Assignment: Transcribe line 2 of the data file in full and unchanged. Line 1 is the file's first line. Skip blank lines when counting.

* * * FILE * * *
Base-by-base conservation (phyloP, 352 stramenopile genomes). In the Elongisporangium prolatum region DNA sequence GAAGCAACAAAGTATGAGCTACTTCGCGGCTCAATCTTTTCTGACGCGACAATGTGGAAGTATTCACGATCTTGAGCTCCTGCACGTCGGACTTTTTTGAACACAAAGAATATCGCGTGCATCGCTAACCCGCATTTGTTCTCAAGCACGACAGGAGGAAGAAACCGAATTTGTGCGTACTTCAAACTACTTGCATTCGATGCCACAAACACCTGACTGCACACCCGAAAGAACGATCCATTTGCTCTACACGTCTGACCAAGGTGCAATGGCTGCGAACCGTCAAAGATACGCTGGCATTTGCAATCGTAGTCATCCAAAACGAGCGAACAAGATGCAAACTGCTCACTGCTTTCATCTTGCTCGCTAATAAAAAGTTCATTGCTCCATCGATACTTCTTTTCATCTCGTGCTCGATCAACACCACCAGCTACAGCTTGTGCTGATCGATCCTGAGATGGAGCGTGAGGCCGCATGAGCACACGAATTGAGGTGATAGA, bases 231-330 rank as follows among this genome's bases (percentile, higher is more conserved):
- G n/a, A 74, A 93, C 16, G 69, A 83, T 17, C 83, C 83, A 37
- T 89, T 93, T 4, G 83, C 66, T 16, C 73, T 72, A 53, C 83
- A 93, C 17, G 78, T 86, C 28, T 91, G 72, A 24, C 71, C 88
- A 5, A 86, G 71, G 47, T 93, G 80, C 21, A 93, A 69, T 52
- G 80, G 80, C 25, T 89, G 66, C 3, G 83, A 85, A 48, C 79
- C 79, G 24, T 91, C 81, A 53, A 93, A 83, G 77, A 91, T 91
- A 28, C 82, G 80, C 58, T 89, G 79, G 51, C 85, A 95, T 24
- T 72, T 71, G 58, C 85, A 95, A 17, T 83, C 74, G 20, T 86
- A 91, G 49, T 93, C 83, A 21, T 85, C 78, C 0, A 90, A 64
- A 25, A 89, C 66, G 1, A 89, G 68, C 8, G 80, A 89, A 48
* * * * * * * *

- G n/a, A 74, A 93, C 16, G 69, A 83, T 17, C 83, C 83, A 37